MAXINE GORDON manages to get a booking at the hottest table in town: Skosh, Micklegate

JAY Rayner has a lot to answer for. Come to mention it, so does that Michelin guide.

After a glowing review from the Observer food critic and the recent award of the Bib Gourmand by Michelin, getting a table at Skosh is harder than ever.

The top tip is to book ahead, and be prepared to go "off peak". We opted for a midweek lunch – and even then, the place was almost full. Whatever time you choose, you will need to secure your booking with a £10 credit card deposit.

So, what’s all the fuss about?

From the outside, the place looks rather ordinary, more minimalist canteen than culinary Mecca. Small wooden tables and a mix of wooden benches and chairs are the functional furniture of choice while the decor is a bright mix of greys, mustards and white.

There is an open kitchen at the back, with an option to book a seat around the perimeter so you can watch the chefs at work.

Skosh is definitely a place for foodies. There will be items on the menu you will not have heard of, and food combinations that are novel too. Puck nuggets anyone? Or how about some cabbage tsukemono? Fancy a heap of gunpowder spice?

Happily, the waiters are well trained and enthusiastically translate the dishes into Yorkshire-speak. (Puck nuggets turn out to be duck and pork balls, the cabbage is a sort of Japanese sauerkraut, and the gunpowder spice a heady dose of toasted cumin, served with bread and butter).

Skosh is derived from the Japanese word "sukoshi" (pronounced "skoh shee"), meaning a "small amount". Hence, the plates are petite in size, similar in idea to Spanish tapas, and ideal for sharing. Prices vary from £3.30 to £15 – and, as a guide, the higher the price, the more substantial the dish. Our waiter suggested choosing seven plates to begin with. We picked six from the savoury selection and two desserts.

Plates arrive at a leisurely pace, but thought is given to what works well together, so some come in a pair or trio.

York Press:

GREAT START: Cauliflower Manchurian (£4.50)

Our appetising adventure began with cauliflower Manchurian (£4.50) – a posh take on veggie pakora. This was a great start: each floret still had a crunch and was covered in a fluffy pillow of batter, bathing in a spicy, sweet and sour sauce.

Even the bread and butter was special. The home-made sourdough came with Mr Whippy-soft butter and the aforementioned “gunpowder spice” (£4).

To drink, we picked a Spanish verdejo (£20 a bottle), which was crisp and round, and matched the Asian flavours in many of the dishes.

The prettiest main course was the smoked trout (£10), a delicate serving of five little fans of pink meat, lightly charred, and crowned with a jewel of smoked eel. On the side was gorgeous, finely cubed, slaw of apple and fennel, providing a clean, crisp counterbalance to the soft, oily, fish.

Keeping with the fish theme, we plumped for the day boat fish (£13.50) a meaty portion of bream, with a crispy skin, and floating in a murky umami broth of mushrooms and seaweed. In a separate bowl came the lightly pickled cabbage tsukemono. The fish was cooked beautifully, flaking away on the fork into meaty morsels, to be scooped up with the tangy sauce and cool, sharp cabbage.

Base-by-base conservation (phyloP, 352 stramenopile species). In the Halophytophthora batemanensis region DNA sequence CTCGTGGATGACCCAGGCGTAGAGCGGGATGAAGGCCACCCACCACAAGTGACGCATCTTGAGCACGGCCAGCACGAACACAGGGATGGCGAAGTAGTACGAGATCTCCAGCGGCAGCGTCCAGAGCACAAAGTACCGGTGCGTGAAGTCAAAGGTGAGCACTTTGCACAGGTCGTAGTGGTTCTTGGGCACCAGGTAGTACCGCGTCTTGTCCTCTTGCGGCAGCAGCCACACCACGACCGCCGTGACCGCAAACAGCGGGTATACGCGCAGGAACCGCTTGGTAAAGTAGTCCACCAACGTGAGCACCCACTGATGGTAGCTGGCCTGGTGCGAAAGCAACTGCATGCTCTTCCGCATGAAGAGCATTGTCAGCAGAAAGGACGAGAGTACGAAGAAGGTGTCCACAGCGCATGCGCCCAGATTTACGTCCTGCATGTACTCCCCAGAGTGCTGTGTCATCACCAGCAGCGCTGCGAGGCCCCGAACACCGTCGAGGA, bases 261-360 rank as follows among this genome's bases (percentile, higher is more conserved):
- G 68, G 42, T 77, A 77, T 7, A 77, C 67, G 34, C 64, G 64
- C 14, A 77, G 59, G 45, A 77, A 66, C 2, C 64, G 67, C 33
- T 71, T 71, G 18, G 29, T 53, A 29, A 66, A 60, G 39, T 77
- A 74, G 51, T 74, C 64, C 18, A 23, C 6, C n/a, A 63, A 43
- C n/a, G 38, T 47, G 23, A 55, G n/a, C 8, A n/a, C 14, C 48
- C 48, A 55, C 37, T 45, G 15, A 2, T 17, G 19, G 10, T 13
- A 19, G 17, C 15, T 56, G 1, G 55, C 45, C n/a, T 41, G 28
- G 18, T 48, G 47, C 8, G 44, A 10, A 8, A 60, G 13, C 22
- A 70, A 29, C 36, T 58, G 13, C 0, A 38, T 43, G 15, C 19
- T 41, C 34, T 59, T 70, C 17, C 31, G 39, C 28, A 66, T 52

Our combo of choice was the crisp pork belly, vindaloo sauce, pickled carrots and yoghurt rice (£14) and the Bombay dauphine with molee sauce (£7.50). India was the culinary cuisine being colonised here.

York Press:

NOVEL: Bombay dauphine with molee sauce (£7.50)

The pork belly was almost wafer thin and beautifully cooked: crispy on the outside, giving way to a buttery layer of white fat, with melt-in-the-mouth pork underneath. The vindaloo sauce had a kick but was not flamethrower hot. Beneath were thin discs of lightly pickled carrots. These still had some crunch, adding texture and flavour to what was our favourite dish of the day. On the side came a bowl of cooling yoghurt rice. The Bombay potatoes were dumpling-like and soaked up like a sponge the fantastic, lurid yellow, molee sauce, full of favours of bitter citrus and sweet coconut.

Ending on a sweet note, my sister loved the fun-sounding peanut butter milkshake with banana custard donut (£3.50). This was naughty and nice: the drink served in a tall shot glass with a straw and tasting like liquid peanut butter. The donut (yes, just one, and a teeny one at that) was filled with a thin banana cream – watch the dribbles – more like a crème anglaise than a custard.

York Press:

DESSERT: 72 per cent chocolate slice with fennel and black olive

We shared my choice, intriguingly described on the menu as "72 per cent chocolate slice with fennel and black olive” (£8). This was a clever and delicious dish, full of surprises. The dark chocolate slice was in fact a silky-soft and airy mousse, the black olive came in two forms, firstly as a sticky tar of black olive caramel, a variation on the ubiquitous salted caramel, and black olives coated in chocolate, like a toffee raisin, but with an oily-salty centre. The biggest surprise was the green quenelle on top of the choc slice: it looked like a scoop of mint ice-cream, but was in fact frozen fennel meringue which had the texture of a sorbet and delivered a massive punch of aniseed flavour.

It all added up to a memorable lunch, which at around £30 a head (excluding drinks), we thought was money well spent.

Skosh, 98 Micklegate, York, YO1 6JX

T: 01904 634849


Food: Adventurous 4.5/5

Ambience: Relaxed 4/5

Service: Informative 4/5

Value: Good 4/5